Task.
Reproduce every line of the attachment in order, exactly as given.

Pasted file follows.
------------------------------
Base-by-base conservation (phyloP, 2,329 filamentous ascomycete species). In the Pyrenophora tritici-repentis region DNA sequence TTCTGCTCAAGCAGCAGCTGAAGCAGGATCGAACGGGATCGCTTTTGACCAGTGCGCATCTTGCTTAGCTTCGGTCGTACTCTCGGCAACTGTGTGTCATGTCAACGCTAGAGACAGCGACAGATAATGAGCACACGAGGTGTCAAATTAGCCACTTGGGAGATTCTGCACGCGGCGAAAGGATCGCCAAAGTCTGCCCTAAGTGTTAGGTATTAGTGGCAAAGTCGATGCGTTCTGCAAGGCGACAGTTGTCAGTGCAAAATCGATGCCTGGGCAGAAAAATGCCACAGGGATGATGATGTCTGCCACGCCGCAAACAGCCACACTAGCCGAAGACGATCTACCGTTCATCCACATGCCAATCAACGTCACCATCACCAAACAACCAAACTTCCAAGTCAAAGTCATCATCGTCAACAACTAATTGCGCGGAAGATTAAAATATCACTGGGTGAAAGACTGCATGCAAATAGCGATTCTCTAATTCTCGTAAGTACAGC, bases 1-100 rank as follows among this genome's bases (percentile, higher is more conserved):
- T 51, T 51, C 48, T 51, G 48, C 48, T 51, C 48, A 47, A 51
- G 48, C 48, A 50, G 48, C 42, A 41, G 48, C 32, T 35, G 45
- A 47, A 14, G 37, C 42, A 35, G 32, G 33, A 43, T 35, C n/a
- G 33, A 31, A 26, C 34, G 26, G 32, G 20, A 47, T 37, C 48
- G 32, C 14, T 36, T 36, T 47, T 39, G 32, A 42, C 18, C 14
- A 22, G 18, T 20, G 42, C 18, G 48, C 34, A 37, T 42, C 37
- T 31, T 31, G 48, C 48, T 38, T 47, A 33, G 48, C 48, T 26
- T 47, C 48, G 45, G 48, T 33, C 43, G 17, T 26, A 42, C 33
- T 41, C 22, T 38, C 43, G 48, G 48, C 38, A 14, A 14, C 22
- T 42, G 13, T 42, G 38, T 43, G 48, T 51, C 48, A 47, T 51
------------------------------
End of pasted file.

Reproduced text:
Base-by-base conservation (phyloP, 2,329 filamentous ascomycete species). In the Pyrenophora tritici-repentis region DNA sequence TTCTGCTCAAGCAGCAGCTGAAGCAGGATCGAACGGGATCGCTTTTGACCAGTGCGCATCTTGCTTAGCTTCGGTCGTACTCTCGGCAACTGTGTGTCATGTCAACGCTAGAGACAGCGACAGATAATGAGCACACGAGGTGTCAAATTAGCCACTTGGGAGATTCTGCACGCGGCGAAAGGATCGCCAAAGTCTGCCCTAAGTGTTAGGTATTAGTGGCAAAGTCGATGCGTTCTGCAAGGCGACAGTTGTCAGTGCAAAATCGATGCCTGGGCAGAAAAATGCCACAGGGATGATGATGTCTGCCACGCCGCAAACAGCCACACTAGCCGAAGACGATCTACCGTTCATCCACATGCCAATCAACGTCACCATCACCAAACAACCAAACTTCCAAGTCAAAGTCATCATCGTCAACAACTAATTGCGCGGAAGATTAAAATATCACTGGGTGAAAGACTGCATGCAAATAGCGATTCTCTAATTCTCGTAAGTACAGC, bases 1-100 rank as follows among this genome's bases (percentile, higher is more conserved):
- T 51, T 51, C 48, T 51, G 48, C 48, T 51, C 48, A 47, A 51
- G 48, C 48, A 50, G 48, C 42, A 41, G 48, C 32, T 35, G 45
- A 47, A 14, G 37, C 42, A 35, G 32, G 33, A 43, T 35, C n/a
- G 33, A 31, A 26, C 34, G 26, G 32, G 20, A 47, T 37, C 48
- G 32, C 14, T 36, T 36, T 47, T 39, G 32, A 42, C 18, C 14
- A 22, G 18, T 20, G 42, C 18, G 48, C 34, A 37, T 42, C 37
- T 31, T 31, G 48, C 48, T 38, T 47, A 33, G 48, C 48, T 26
- T 47, C 48, G 45, G 48, T 33, C 43, G 17, T 26, A 42, C 33
- T 41, C 22, T 38, C 43, G 48, G 48, C 38, A 14, A 14, C 22
- T 42, G 13, T 42, G 38, T 43, G 48, T 51, C 48, A 47, T 51